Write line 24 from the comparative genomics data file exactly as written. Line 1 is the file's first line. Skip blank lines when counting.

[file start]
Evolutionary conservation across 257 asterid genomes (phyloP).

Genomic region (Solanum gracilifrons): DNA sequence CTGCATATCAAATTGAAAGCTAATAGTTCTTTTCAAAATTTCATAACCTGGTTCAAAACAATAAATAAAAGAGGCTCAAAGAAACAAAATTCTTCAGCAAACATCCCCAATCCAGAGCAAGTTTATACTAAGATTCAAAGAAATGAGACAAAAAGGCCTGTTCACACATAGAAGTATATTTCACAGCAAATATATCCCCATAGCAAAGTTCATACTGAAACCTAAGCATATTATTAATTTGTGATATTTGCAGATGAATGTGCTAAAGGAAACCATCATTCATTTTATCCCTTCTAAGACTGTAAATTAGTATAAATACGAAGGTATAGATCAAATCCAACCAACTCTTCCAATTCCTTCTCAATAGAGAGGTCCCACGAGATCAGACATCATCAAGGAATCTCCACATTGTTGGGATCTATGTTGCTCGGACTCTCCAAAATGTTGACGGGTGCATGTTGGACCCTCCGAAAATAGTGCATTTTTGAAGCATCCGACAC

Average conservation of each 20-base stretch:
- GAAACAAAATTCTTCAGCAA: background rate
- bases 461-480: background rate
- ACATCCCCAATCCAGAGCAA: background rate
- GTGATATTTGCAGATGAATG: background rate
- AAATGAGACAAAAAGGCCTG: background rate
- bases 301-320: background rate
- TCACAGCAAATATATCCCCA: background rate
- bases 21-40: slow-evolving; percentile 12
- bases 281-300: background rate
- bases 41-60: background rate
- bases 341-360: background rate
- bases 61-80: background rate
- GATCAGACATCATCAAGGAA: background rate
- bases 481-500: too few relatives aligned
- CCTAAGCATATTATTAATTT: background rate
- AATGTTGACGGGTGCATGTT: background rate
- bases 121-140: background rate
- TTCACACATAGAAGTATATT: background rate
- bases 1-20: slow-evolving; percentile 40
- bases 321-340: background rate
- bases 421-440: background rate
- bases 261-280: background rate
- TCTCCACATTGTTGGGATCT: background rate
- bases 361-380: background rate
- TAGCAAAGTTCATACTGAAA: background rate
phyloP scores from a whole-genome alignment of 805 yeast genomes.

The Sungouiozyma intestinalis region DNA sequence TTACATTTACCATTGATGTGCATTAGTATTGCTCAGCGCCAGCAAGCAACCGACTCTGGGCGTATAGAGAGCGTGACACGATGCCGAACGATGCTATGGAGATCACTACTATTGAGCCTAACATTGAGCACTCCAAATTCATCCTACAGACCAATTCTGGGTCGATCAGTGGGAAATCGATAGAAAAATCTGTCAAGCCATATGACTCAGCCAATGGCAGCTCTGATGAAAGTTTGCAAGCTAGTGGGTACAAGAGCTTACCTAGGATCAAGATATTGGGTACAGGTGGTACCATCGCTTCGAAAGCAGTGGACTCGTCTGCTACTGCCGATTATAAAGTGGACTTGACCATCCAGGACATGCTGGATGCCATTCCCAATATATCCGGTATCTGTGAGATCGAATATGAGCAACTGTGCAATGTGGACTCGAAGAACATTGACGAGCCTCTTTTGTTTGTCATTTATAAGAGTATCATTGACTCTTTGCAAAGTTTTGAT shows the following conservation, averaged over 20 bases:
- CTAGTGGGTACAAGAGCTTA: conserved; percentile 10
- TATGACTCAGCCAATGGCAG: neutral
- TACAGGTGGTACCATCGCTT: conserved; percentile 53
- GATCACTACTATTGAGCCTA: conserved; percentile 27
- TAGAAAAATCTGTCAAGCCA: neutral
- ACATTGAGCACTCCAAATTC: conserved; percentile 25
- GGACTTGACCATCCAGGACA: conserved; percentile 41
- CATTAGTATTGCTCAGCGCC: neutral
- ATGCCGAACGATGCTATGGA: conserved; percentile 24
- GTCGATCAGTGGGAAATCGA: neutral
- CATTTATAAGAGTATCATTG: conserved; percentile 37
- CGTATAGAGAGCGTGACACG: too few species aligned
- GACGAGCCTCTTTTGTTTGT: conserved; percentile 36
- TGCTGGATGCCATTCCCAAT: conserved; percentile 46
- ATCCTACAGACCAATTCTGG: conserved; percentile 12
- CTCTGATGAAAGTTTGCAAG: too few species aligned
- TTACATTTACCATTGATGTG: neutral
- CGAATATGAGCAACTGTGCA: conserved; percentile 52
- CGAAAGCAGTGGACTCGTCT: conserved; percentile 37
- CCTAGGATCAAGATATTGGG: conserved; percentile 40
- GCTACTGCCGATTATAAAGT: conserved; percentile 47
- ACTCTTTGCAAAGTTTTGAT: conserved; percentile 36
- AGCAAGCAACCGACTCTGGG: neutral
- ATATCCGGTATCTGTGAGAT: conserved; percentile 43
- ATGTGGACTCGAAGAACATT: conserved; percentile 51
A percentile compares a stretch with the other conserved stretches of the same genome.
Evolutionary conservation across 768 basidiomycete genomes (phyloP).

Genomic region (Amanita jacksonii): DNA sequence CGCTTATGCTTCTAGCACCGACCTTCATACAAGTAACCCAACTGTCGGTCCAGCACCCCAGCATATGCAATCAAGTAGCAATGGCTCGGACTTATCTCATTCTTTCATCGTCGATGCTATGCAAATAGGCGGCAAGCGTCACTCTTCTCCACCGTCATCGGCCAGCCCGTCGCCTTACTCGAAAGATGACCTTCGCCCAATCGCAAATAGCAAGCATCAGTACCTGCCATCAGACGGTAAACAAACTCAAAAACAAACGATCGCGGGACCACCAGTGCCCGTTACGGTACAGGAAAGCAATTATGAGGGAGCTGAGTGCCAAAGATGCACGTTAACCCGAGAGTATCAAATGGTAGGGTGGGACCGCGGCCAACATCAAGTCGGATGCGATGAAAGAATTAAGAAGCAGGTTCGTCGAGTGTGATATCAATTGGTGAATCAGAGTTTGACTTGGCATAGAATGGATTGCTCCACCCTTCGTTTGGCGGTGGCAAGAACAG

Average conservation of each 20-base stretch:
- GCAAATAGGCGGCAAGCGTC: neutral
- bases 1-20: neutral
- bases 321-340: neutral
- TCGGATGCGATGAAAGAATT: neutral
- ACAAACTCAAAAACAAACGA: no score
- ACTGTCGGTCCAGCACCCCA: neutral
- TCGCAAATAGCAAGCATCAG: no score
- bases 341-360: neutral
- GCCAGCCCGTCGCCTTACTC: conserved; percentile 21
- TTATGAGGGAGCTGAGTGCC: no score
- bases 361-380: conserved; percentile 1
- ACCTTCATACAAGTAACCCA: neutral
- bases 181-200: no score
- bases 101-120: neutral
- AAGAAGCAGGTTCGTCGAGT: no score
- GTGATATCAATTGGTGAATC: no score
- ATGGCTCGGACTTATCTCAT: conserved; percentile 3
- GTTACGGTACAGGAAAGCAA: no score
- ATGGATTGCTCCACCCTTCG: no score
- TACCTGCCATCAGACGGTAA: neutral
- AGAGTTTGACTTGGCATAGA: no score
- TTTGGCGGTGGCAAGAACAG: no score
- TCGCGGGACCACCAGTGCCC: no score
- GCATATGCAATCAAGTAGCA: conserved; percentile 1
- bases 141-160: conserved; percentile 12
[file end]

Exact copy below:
- bases 421-440: background rate